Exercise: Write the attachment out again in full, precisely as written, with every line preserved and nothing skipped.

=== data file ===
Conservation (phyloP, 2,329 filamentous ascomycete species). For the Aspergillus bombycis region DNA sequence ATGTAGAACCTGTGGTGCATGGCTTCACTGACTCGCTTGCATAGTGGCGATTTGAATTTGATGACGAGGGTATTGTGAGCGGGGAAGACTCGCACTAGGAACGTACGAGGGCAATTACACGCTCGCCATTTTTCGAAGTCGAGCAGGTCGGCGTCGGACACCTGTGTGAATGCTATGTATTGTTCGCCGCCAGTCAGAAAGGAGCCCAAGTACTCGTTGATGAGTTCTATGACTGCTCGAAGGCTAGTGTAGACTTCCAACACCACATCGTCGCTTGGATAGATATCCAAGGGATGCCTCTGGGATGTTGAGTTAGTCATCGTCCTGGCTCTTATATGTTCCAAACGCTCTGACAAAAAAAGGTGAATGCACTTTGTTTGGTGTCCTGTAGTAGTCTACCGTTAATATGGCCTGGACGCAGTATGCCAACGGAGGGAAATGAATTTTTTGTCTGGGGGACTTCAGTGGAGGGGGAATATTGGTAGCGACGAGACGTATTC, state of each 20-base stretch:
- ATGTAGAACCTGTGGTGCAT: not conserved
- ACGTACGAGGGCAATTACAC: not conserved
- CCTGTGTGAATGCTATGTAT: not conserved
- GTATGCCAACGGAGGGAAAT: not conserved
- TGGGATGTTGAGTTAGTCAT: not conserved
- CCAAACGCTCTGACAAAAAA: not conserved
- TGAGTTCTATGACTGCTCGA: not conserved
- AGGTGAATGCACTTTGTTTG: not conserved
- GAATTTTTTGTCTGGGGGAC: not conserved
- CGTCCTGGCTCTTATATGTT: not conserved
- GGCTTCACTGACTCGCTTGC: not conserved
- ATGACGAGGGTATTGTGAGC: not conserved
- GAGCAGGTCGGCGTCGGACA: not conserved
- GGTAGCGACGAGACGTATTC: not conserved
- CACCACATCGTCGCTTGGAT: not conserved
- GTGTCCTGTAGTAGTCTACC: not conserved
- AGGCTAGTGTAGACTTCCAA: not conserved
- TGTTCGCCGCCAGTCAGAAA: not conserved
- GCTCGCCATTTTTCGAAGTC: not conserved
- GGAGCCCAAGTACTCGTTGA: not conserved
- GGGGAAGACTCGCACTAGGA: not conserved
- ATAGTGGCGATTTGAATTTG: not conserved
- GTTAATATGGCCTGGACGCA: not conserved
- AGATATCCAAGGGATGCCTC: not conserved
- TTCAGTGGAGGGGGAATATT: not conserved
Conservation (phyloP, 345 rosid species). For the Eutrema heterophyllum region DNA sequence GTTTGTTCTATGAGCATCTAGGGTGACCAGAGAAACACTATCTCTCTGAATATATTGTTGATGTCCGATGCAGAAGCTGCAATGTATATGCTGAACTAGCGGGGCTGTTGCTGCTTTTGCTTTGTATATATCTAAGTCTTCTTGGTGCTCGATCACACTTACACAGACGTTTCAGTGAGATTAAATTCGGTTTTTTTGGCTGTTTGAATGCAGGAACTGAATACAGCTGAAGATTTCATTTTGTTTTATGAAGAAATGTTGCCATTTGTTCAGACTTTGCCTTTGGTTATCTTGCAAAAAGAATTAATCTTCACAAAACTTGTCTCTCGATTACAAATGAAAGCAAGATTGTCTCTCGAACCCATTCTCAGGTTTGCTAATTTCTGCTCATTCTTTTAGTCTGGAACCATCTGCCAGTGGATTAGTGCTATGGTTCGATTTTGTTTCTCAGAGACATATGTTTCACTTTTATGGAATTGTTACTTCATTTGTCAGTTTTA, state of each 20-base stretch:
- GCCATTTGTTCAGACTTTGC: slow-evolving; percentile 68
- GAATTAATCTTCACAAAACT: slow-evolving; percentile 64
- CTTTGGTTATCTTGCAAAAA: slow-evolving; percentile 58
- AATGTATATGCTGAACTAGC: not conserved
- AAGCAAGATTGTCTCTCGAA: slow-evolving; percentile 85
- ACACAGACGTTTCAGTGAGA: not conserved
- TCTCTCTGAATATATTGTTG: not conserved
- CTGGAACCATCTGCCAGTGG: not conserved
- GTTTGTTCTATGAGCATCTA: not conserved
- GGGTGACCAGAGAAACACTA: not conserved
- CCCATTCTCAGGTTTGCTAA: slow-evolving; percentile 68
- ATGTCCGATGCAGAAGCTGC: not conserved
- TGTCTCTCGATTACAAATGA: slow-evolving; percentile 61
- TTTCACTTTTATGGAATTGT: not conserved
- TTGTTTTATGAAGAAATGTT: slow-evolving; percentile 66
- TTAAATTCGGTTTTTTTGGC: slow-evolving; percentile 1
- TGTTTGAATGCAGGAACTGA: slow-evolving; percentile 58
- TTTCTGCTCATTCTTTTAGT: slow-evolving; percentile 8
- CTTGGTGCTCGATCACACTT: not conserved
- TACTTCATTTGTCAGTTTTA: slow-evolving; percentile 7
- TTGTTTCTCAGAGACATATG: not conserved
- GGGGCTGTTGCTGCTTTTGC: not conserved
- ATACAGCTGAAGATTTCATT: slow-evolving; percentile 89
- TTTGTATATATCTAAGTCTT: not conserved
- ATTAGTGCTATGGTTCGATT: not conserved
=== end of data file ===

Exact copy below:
Conservation (phyloP, 2,329 filamentous ascomycete species). For the Aspergillus bombycis region DNA sequence ATGTAGAACCTGTGGTGCATGGCTTCACTGACTCGCTTGCATAGTGGCGATTTGAATTTGATGACGAGGGTATTGTGAGCGGGGAAGACTCGCACTAGGAACGTACGAGGGCAATTACACGCTCGCCATTTTTCGAAGTCGAGCAGGTCGGCGTCGGACACCTGTGTGAATGCTATGTATTGTTCGCCGCCAGTCAGAAAGGAGCCCAAGTACTCGTTGATGAGTTCTATGACTGCTCGAAGGCTAGTGTAGACTTCCAACACCACATCGTCGCTTGGATAGATATCCAAGGGATGCCTCTGGGATGTTGAGTTAGTCATCGTCCTGGCTCTTATATGTTCCAAACGCTCTGACAAAAAAAGGTGAATGCACTTTGTTTGGTGTCCTGTAGTAGTCTACCGTTAATATGGCCTGGACGCAGTATGCCAACGGAGGGAAATGAATTTTTTGTCTGGGGGACTTCAGTGGAGGGGGAATATTGGTAGCGACGAGACGTATTC, state of each 20-base stretch:
- ATGTAGAACCTGTGGTGCAT: not conserved
- ACGTACGAGGGCAATTACAC: not conserved
- CCTGTGTGAATGCTATGTAT: not conserved
- GTATGCCAACGGAGGGAAAT: not conserved
- TGGGATGTTGAGTTAGTCAT: not conserved
- CCAAACGCTCTGACAAAAAA: not conserved
- TGAGTTCTATGACTGCTCGA: not conserved
- AGGTGAATGCACTTTGTTTG: not conserved
- GAATTTTTTGTCTGGGGGAC: not conserved
- CGTCCTGGCTCTTATATGTT: not conserved
- GGCTTCACTGACTCGCTTGC: not conserved
- ATGACGAGGGTATTGTGAGC: not conserved
- GAGCAGGTCGGCGTCGGACA: not conserved
- GGTAGCGACGAGACGTATTC: not conserved
- CACCACATCGTCGCTTGGAT: not conserved
- GTGTCCTGTAGTAGTCTACC: not conserved
- AGGCTAGTGTAGACTTCCAA: not conserved
- TGTTCGCCGCCAGTCAGAAA: not conserved
- GCTCGCCATTTTTCGAAGTC: not conserved
- GGAGCCCAAGTACTCGTTGA: not conserved
- GGGGAAGACTCGCACTAGGA: not conserved
- ATAGTGGCGATTTGAATTTG: not conserved
- GTTAATATGGCCTGGACGCA: not conserved
- AGATATCCAAGGGATGCCTC: not conserved
- TTCAGTGGAGGGGGAATATT: not conserved
Conservation (phyloP, 345 rosid species). For the Eutrema heterophyllum region DNA sequence GTTTGTTCTATGAGCATCTAGGGTGACCAGAGAAACACTATCTCTCTGAATATATTGTTGATGTCCGATGCAGAAGCTGCAATGTATATGCTGAACTAGCGGGGCTGTTGCTGCTTTTGCTTTGTATATATCTAAGTCTTCTTGGTGCTCGATCACACTTACACAGACGTTTCAGTGAGATTAAATTCGGTTTTTTTGGCTGTTTGAATGCAGGAACTGAATACAGCTGAAGATTTCATTTTGTTTTATGAAGAAATGTTGCCATTTGTTCAGACTTTGCCTTTGGTTATCTTGCAAAAAGAATTAATCTTCACAAAACTTGTCTCTCGATTACAAATGAAAGCAAGATTGTCTCTCGAACCCATTCTCAGGTTTGCTAATTTCTGCTCATTCTTTTAGTCTGGAACCATCTGCCAGTGGATTAGTGCTATGGTTCGATTTTGTTTCTCAGAGACATATGTTTCACTTTTATGGAATTGTTACTTCATTTGTCAGTTTTA, state of each 20-base stretch:
- GCCATTTGTTCAGACTTTGC: slow-evolving; percentile 68
- GAATTAATCTTCACAAAACT: slow-evolving; percentile 64
- CTTTGGTTATCTTGCAAAAA: slow-evolving; percentile 58
- AATGTATATGCTGAACTAGC: not conserved
- AAGCAAGATTGTCTCTCGAA: slow-evolving; percentile 85
- ACACAGACGTTTCAGTGAGA: not conserved
- TCTCTCTGAATATATTGTTG: not conserved
- CTGGAACCATCTGCCAGTGG: not conserved
- GTTTGTTCTATGAGCATCTA: not conserved
- GGGTGACCAGAGAAACACTA: not conserved
- CCCATTCTCAGGTTTGCTAA: slow-evolving; percentile 68
- ATGTCCGATGCAGAAGCTGC: not conserved
- TGTCTCTCGATTACAAATGA: slow-evolving; percentile 61
- TTTCACTTTTATGGAATTGT: not conserved
- TTGTTTTATGAAGAAATGTT: slow-evolving; percentile 66
- TTAAATTCGGTTTTTTTGGC: slow-evolving; percentile 1
- TGTTTGAATGCAGGAACTGA: slow-evolving; percentile 58
- TTTCTGCTCATTCTTTTAGT: slow-evolving; percentile 8
- CTTGGTGCTCGATCACACTT: not conserved
- TACTTCATTTGTCAGTTTTA: slow-evolving; percentile 7
- TTGTTTCTCAGAGACATATG: not conserved
- GGGGCTGTTGCTGCTTTTGC: not conserved
- ATACAGCTGAAGATTTCATT: slow-evolving; percentile 89
- TTTGTATATATCTAAGTCTT: not conserved
- ATTAGTGCTATGGTTCGATT: not conserved